The author of the study, Pawel Swidlicki, has called for the government to revive a previous British demand for reform by which EU members would pay for their own regional funding, with Brussels spending limited to countries that have less than ninety percent of the European average income.

Mr Swidlicki said: “This could save the UK up to £4.2bn. If this money was re-invested in the UK regions, along with the amount that is currently spent via the EU, the receipts of each UK region should increase by around forty-five percent compared to the amount of grants they currently get.

"The coalition should match the pledge made by the previous Labour government and seek to bring regional policy back to the UK. The economic, social and democratic arguments clearly point in favour of this policy option."

The European Commission, which administers the EU regional policy has challenged Open Europe’s figures, saying: “We don't know what these calculations are based on.

"Last year 271 regions, including 150 in richer countries, signed a letter supporting EU funding amid concern that national policies would see cuts to spending. Having an EU policy is crucial to realise a consistent regional policy of getting investment into poorer areas.”

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UK Debt Passes £1 Trillion Mark 
According to the latest figures from the Office of National Statistics, the government’s debt has passed the £1 trillion barrier for the first time; despite a bigger than expected fall in borrowing throughout December.

The latest figures, which are officially released on Wednesday, show public sector borrowing – excluding financial interventions such as bank bailouts – fell £2.2 billion to £13.7 billion last month, a bigger fall than the City’s estimate of £14.9 billion.

The bigger than expected fall in government borrowing during December was partly offset by a £1.3 billion increase in estimates for borrowing between April and November after local government spending was revised upwards.

However, the report shows that the fall still wasn’t enough, with the net debt rising to £1,003.9 billion (64.2% of the GDP) and the highest since records began in 1993.

Despite the figures increasing, the Chancellor, George Osborne, is still on track to hit a target set by the Office for Budget Responsibility to reduce the UK’s borrowing to £127 billion in the financial years – despite fears the UK is on the brink of recession.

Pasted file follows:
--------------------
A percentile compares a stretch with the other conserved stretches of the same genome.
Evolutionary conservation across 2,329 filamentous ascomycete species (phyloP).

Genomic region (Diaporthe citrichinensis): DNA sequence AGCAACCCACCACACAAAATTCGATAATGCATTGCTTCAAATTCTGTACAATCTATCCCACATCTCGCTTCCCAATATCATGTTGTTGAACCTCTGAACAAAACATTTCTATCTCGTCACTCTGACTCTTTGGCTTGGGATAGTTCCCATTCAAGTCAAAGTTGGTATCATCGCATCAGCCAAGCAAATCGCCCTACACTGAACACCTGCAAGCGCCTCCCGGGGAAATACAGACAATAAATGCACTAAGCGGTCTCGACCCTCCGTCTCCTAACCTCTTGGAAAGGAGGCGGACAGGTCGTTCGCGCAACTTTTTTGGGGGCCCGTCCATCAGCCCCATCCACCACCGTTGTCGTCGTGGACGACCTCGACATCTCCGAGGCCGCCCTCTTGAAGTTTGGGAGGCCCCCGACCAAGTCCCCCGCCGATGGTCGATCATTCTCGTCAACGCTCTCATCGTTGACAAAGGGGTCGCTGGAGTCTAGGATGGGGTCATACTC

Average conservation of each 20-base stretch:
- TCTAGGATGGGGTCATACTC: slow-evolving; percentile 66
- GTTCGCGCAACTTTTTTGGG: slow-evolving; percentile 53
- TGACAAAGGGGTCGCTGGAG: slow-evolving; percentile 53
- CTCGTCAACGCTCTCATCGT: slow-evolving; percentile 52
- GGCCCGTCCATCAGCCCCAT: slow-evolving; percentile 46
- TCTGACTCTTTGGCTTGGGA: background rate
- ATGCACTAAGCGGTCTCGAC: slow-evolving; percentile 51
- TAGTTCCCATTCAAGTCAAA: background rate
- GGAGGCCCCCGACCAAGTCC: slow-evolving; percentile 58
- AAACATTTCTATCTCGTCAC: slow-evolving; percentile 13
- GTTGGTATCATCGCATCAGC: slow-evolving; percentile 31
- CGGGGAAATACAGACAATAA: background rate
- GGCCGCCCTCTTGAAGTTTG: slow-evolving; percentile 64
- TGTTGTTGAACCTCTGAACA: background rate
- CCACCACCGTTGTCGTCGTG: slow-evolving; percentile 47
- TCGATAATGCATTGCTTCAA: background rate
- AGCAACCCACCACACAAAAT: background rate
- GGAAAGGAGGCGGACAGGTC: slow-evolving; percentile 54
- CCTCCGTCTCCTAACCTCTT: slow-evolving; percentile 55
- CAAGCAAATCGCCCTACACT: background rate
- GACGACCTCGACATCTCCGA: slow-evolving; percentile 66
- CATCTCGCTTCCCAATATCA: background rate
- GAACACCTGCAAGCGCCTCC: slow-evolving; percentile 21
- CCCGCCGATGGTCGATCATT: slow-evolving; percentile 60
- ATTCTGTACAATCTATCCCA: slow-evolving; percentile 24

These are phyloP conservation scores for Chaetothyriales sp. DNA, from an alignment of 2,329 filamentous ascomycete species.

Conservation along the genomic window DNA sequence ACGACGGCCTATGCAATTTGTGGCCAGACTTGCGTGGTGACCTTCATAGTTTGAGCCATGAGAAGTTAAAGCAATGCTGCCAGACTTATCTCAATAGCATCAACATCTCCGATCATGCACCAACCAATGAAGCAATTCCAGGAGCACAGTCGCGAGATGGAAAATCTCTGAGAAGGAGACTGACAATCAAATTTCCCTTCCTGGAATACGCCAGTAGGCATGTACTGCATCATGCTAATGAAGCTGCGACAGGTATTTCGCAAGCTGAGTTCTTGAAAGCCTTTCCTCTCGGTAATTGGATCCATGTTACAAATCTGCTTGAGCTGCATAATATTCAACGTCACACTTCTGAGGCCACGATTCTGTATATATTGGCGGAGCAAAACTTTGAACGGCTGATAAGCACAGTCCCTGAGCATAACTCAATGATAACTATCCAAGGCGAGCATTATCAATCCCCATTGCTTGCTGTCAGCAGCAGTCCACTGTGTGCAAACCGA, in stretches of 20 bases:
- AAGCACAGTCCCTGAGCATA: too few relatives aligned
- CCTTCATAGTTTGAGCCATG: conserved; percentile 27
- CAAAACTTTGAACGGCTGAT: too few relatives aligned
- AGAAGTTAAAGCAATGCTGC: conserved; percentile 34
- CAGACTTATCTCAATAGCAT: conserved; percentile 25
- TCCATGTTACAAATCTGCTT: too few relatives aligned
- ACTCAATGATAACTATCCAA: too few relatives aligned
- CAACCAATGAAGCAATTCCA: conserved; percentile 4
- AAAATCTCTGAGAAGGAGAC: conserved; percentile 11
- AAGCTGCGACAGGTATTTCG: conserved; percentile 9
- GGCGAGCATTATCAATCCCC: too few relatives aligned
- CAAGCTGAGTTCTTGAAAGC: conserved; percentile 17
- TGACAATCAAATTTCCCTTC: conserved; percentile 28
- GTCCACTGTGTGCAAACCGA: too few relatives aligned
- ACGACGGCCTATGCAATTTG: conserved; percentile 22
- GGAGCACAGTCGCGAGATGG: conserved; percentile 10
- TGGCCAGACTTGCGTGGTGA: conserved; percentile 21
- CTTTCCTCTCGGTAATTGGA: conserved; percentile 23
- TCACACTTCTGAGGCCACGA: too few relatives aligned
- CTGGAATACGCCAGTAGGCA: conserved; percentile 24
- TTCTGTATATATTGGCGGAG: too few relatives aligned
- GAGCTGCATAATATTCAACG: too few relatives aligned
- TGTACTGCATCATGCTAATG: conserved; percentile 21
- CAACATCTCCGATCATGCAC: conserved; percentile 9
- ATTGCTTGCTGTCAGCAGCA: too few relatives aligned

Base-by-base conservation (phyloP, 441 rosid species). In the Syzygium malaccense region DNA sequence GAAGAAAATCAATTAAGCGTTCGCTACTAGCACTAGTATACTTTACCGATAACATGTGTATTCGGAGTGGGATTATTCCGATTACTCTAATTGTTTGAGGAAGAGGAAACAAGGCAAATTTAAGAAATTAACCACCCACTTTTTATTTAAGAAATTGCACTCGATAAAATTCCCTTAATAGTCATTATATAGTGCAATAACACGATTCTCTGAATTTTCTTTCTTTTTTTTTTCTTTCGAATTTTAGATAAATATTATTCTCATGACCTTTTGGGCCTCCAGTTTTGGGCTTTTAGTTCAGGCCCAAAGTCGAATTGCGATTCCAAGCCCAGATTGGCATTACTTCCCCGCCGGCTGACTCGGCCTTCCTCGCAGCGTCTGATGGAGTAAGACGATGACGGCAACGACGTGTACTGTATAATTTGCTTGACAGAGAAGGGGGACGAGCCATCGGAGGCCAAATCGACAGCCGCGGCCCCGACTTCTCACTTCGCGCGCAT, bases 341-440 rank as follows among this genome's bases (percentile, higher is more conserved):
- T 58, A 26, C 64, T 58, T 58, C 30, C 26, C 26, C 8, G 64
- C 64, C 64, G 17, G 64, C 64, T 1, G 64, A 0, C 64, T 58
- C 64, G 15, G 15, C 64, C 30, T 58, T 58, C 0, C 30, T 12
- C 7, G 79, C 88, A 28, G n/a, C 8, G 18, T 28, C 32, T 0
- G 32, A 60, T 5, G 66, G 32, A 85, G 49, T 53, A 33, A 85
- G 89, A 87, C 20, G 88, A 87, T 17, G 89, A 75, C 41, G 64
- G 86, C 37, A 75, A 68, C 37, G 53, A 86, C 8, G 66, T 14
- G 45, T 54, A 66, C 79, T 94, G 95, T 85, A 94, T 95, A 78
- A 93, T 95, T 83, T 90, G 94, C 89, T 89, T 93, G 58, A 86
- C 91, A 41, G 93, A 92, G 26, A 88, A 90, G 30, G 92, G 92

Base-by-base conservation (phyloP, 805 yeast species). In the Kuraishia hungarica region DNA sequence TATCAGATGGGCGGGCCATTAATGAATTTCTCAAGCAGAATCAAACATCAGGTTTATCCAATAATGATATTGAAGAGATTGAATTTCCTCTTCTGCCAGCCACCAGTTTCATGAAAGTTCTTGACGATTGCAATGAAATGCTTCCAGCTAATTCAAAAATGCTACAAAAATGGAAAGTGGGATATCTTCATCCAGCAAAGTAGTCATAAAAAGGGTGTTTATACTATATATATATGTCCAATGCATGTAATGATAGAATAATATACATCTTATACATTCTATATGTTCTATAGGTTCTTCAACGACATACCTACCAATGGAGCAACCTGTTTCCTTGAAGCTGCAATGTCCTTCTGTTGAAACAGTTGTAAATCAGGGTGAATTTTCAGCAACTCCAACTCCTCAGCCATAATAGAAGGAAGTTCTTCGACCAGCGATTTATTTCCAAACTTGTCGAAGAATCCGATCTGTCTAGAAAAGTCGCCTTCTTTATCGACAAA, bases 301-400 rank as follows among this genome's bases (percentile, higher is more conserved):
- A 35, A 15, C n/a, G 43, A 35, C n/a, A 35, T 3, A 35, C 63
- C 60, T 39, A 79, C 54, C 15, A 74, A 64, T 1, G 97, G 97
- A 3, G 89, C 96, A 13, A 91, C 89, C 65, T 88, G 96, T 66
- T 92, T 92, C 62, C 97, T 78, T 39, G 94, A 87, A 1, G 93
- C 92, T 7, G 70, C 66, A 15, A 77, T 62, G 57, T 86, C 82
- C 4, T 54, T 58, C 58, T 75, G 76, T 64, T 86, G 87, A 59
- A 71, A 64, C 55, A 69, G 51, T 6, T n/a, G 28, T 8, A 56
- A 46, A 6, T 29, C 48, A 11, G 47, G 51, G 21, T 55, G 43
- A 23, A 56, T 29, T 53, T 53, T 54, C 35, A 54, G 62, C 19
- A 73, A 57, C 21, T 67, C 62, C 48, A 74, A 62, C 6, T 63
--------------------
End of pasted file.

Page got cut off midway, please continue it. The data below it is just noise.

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Britain Will Pay Tobin Tax 
Britain will end up paying the European’s financial transaction tax, whether it joins the scheme or not, the bloc’s top tax official has warned.

Algirdas Semeta, the bloc’s tax commissioner has said that London’s continued resistance to agree to an EU-wide Tobin tax would result in the City paying money to continental tax collectors, without Britain benefiting from the proceeds.

Mr Semeta added: “The UK would lose a lot if other members decide to move ahead with a financial transactions tax.

“Because of its design, Britain will be subject to the tax, but at the same time, it will not receive any money from it.”

He also argued that a financial transaction tax agreed by all 27 EU members could help shore up the UK’s public finances by reducing its annual contribution to the EU’s €140bn-a-year operating budget; saying: “If you take into account the size of the financial sector in the UK, the financial transaction tax would collect significant amounts of revenues, part of which would go into the EU budget.

“This would reduce the UK’s contribution to the budget, which would help reduce their public deficit.”

London, which is able to veto EU tax proposals has stood firm against plans to introduce the tax, yet Brussels look set to impose a tax in much of the rest of the EU and it’s thought that such a levy could use the “residence principal” which taxes any trade by a company that is located within the tax area.

This would mean Britain would be indirectly exposed to at least some of the financial transaction tax’s effects; although it could also benefit from an exodus from other European financial centres.